Earlier this month, Delta Air Lines (NYSE:DAL) cut its unit revenue guidance for the first quarter, citing weaker-than-expected demand during February.

Delta isn't alone in facing a bumpier ride than it had expected this quarter. Late last week, American Airlines (NASDAQ:AAL) and Southwest Airlines (NYSE:LUV) reduced their unit revenue forecasts as well. Of the top four U.S. airlines, only United Continental is sticking with its original quarterly unit revenue guidance.

Another one bites the dust

Among the four airlines that dominate the U.S. airline industry, American Airlines has had by far the strongest unit revenue trends over the past six months. Indeed, while its peers posted unit revenue declines in the 2%-3% range last quarter, American managed to boost its revenue per available seat mile (RASM) 1.3% year over year.

An American Airlines plane

American Airlines has posted better RASM growth than its peers lately. Image source: American Airlines.

On American Airlines' fourth-quarter earnings call, management called for revenue growth to accelerate in 2017. Specifically, company president Robert Isom predicted that RASM would rise 2.5%-4.5% year over year in Q1.

As of early February, the company maintained that unit revenue guidance. However, it had to walk that back last Thursday; American Airlines now expects RASM to increase 1.5%-3.5% this quarter.

The company "blamed" this RASM shortfall on strong operational performance. Through the end of February, its mainline completion factor -- the percentage of flights not canceled -- reached 98.9%, up from 97.7% a year earlier. Completing more flights reduces unit costs and keeps customers happy, but it can hurt unit revenue because it means that there are more seats available.

This explanation should be taken with a grain of salt, though. Delta Air Lines' mainline completion factor was more than 99% through the first two months of the year. American Airlines has made some progress in getting its operation under control -- helped by the mild winter -- but its operational performance hasn't been off the charts by any means.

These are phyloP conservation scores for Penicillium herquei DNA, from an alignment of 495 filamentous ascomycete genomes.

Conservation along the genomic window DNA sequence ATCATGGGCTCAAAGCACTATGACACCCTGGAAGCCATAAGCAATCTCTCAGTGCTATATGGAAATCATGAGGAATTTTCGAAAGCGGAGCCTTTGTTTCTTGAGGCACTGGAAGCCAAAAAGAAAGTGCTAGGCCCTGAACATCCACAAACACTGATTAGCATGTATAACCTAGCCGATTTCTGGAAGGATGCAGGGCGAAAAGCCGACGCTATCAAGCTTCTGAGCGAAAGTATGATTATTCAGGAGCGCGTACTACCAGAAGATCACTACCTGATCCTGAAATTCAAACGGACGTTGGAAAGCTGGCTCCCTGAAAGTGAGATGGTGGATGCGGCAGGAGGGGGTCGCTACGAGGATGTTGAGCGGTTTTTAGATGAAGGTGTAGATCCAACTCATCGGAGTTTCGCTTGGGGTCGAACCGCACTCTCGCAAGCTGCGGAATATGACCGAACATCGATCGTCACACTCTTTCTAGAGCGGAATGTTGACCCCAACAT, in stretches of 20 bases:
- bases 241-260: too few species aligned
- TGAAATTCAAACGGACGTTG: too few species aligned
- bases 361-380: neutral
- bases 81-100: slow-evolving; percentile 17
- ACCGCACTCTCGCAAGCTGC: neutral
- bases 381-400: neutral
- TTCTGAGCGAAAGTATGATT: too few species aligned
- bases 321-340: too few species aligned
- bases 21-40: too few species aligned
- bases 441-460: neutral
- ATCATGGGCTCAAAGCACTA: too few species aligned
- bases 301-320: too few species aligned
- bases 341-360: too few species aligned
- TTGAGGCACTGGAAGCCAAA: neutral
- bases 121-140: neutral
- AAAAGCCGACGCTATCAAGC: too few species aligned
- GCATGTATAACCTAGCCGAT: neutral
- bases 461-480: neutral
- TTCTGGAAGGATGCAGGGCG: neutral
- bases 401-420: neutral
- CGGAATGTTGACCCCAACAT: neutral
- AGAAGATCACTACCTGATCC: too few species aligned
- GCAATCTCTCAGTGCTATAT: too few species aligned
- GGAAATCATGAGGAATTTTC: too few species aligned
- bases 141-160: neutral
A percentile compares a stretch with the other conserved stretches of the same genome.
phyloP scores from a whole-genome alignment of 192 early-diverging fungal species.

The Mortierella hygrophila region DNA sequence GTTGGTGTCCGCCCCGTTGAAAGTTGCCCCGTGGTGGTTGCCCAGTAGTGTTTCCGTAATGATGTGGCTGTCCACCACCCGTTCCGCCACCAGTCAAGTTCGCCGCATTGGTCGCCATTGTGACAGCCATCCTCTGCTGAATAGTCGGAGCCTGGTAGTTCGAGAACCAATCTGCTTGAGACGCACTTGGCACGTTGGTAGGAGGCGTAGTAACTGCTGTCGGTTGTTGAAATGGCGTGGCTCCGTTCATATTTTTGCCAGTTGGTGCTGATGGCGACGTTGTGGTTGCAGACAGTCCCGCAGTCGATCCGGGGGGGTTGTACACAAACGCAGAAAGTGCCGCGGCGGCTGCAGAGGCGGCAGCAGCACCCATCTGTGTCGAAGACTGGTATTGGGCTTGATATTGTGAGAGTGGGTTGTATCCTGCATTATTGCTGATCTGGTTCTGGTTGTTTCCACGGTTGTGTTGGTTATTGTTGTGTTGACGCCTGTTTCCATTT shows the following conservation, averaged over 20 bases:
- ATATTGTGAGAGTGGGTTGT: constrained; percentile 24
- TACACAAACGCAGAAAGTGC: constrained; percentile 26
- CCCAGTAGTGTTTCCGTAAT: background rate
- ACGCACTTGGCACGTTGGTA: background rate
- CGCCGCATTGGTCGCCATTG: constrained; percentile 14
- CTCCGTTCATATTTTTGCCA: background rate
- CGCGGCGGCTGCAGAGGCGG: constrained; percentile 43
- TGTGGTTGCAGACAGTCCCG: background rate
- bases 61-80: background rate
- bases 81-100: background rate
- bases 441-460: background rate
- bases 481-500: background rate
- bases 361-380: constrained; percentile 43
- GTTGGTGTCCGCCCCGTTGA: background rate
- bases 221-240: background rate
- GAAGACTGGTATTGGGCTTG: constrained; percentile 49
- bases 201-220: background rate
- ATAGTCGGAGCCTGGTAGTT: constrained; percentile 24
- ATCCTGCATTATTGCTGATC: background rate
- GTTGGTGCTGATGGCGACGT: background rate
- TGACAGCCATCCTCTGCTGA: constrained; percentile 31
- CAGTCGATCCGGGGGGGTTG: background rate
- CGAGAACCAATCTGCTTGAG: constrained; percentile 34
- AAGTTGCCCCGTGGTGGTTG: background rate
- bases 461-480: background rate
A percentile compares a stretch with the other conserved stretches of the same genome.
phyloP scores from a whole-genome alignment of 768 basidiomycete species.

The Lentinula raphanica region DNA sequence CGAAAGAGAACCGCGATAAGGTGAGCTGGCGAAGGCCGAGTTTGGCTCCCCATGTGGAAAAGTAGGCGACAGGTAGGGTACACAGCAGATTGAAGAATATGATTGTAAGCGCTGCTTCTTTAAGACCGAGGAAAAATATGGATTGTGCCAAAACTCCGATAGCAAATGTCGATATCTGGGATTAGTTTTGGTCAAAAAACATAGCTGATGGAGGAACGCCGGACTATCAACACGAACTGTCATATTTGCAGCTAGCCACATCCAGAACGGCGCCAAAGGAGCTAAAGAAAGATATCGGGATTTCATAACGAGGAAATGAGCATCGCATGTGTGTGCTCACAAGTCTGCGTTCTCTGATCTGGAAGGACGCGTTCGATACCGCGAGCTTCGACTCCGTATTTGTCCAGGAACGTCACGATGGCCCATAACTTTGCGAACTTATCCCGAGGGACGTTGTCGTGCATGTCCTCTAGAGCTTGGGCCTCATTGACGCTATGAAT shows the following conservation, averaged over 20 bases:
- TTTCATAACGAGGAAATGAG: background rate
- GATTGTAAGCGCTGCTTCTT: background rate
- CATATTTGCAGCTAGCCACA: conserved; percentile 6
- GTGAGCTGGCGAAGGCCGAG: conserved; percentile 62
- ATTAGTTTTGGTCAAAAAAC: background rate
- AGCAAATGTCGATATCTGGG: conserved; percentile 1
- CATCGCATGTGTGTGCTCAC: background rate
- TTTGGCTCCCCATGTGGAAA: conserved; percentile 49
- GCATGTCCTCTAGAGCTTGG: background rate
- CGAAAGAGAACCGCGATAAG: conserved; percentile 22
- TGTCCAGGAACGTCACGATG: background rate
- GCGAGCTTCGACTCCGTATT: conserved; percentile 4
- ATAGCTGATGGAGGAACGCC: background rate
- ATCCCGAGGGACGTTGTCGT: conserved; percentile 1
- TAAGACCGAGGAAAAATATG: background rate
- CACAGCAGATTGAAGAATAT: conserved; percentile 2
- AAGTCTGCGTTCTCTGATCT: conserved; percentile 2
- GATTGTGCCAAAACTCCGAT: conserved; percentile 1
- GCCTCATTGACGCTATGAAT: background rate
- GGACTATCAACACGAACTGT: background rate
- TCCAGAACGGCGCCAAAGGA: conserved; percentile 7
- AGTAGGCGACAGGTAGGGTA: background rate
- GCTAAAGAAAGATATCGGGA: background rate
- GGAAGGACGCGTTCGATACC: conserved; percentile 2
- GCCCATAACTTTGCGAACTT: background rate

Southwest stumbles, too

Southwest Airlines was also forced to slash its revenue guidance late last week. On Friday, the discount airline acknowledged that RASM will probably fall 2%-3% this quarter, compared to initial guidance that called for a modest 0%-1% decline.

A Southwest Airlines plane

Southwest Airlines cut its Q1 unit revenue guidance on Friday. Image source: Southwest Airlines.

Southwest also attributed its unit revenue miss in part to a higher-than-expected completion factor during February. Additionally, it referenced a loss of traffic related to heavy rains in California -- where Southwest is the No. 1 airline -- and weak demand for last-minute tickets during the second half of February.

The industry's unit revenue recovery remains on track

After reporting significant RASM declines throughout much of 2015 and 2016, U.S. airlines finally started to get back on track last fall. As many industry veterans had expected, higher oil prices eventually imposed more pricing discipline on airlines. The improving unit revenue outlook has lifted shares of airlines like American Airlines and Southwest Airlines.

Naturally, executives at both companies are eager to keep these rallies going by avoiding the appearance of facing a setback. This may explain why they felt the need to offer various excuses for their revenue misses this quarter.

Clearly, the airline industry's unit revenue recovery is still on shaky ground. That said, it's important to recognize that the first quarter is often volatile due to the impact of winter weather. The timing of Easter is also affecting results this year.

From a high-level perspective, airlines' unit revenue trends are moving in the right direction. Furthermore, most airlines have reported that the outlook for April looks strong so far. Thus, investors shouldn't worry too much about the unit revenue guidance cuts at Delta Air Lines, American Airlines, and Southwest Airlines.

Adam Levine-Weinberg owns shares of Delta Air Lines. The Motley Fool has no position in any of the stocks mentioned. The Motley Fool has a disclosure policy.